A nutritionists tips on how to reduce reflux; drinking bone broth is one

By Accredited Nutritionist; Stephanie Malouf

Reflux is the feeling of acid from the pit of your stomach creeping up your oesophagus, causing a burning sensation. Anyone that experiences reflux regularly will tell you it's an incredibly uncomfortable and sometimes a painful experience.

The common perception of reflux is that it's caused by too much stomach acid. The conventional medical approach is to therefore block the production of the acid, usually with the use of a drug called a Proton Pump Inhibitor (PPI).

Like with any long-term use of drugs, harmful side effects can result from using a PPI for extended periods of time. Aside from long term suppression of stomach acid plays a key role in our digestive health, the American Food and Drug Administration (FDA), warns that medications including protein pump inhibitors; may increase bone fractures. They have recommended that PPIs should not be used for longer than a two week course and no more than three times a year. This is a major concern given that I have some clients that have been on a PPI  for over 5 years and they are overprescribed. 

Furthermore, what if I told you that the majority of people with recurrent reflux have hypochlorhydria; low stomach acid. A major driver of low stomach acid is stress, as well as inflammation of the digestive tract and a leaky gut.

When your body lacks stomach acid, your ability to break down your meals is impaired. As a result it just sits there and eventually begins to ferment. The fermentation causes gas and bloating which irritates the lining. The increased pressure in the stomach also pushes open the sphincter that acts as a barrier between stomach from the oesophagus. Once open, the acid and gas can then creep up the digestive tract, causing a burning sensation and often the accompanying not so sexy burp.

Further to this, low stomach acid inhibits the production of the protective mucous that lines the stomach wall. Acidic food such as coffee, spicy foods and citrus can then irritate the stomach wall, also contributing to the burning sensation.

Stomach acid has a number of important roles in digestion and long term suppression can result in severe health implications down the tract (mind the pun).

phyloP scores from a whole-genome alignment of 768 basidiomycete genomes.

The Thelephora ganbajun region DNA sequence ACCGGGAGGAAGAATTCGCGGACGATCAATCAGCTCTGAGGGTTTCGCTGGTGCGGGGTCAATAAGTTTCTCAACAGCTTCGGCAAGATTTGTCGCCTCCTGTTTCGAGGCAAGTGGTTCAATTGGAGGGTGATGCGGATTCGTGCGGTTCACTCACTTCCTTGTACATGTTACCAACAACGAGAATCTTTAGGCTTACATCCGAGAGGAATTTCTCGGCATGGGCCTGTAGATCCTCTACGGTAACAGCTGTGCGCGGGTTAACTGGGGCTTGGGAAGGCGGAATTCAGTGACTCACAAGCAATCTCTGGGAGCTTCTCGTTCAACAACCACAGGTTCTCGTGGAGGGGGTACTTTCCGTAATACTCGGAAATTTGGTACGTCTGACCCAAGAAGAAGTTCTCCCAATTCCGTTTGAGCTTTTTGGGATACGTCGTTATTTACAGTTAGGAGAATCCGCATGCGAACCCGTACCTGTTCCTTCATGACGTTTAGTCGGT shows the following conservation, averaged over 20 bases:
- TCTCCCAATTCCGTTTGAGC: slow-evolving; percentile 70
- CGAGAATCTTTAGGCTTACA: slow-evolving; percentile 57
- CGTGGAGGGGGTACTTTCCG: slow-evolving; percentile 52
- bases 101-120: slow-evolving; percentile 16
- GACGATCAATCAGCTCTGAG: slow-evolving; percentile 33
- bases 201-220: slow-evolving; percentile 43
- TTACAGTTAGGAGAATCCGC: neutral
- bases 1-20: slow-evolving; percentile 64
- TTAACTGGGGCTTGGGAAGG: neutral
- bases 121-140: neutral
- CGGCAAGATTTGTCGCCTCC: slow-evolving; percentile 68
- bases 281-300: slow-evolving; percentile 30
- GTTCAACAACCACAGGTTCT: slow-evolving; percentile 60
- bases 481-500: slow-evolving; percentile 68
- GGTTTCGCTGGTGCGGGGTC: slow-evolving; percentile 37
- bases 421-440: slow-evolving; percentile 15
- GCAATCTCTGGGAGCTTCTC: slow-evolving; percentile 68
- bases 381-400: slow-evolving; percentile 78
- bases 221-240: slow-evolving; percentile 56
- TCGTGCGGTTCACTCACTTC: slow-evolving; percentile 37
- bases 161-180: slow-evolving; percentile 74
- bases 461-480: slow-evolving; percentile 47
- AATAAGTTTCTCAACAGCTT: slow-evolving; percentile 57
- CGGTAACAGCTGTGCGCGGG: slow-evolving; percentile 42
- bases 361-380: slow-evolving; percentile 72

Stomach acid is important for:

  • Breaking down proteins and digests our food so we can absorb all the beautiful nutrients
  • Killing harmful bacteria that enter our digestive tract
  • Helping absorb minerals from our food
  • Activating the absorption of vitamin B12
  • Stimulating the production of other digestive enzymes

Signs that you might have low stomach acid include:

  • Gas and bloating, soon after eating
  • Feeling excessively full after eating a regular sized meal
  • Reflux
  • Heartburn
  • Nausea
  • Undigested food particles in your stool

If you frequently experience reflux and think that this could be driven by low stomach acid; try the following tips to repair and restore it.

  1. Predigest your food by chewing, chewing and chewing. Eat slowly, mindfully and never eat on the run!
  2. Reduce inflammation and repair the gut lining by drinking 1-2 cups of bone broth a day
  3. Restore a normal balance of stomach acid by drinking warm water with apple cider vinegar or lemon juice (if tolerated) in the morning before breakfast. Drink celery juice between meals which is rich in minerals and mineral salts will help to restore your stomach’s HCL
  4. Support digestion and the break down of your foods by consuming enzyme rich foods such as pineapple and papaya and bitter foods such as rocket, fennel, olives, grapefruit and good quality dark chocolate, or raw cacao.
  5. Minimise the trigger foods which include; fatty foods, citrus, caffeine, alcohol and chilli 
  6. Manage stress. Do what works for you, whether its exercise, mediation or just stopping for a few moments throughout the day and taking slow deep breath. 

 

Undivided Food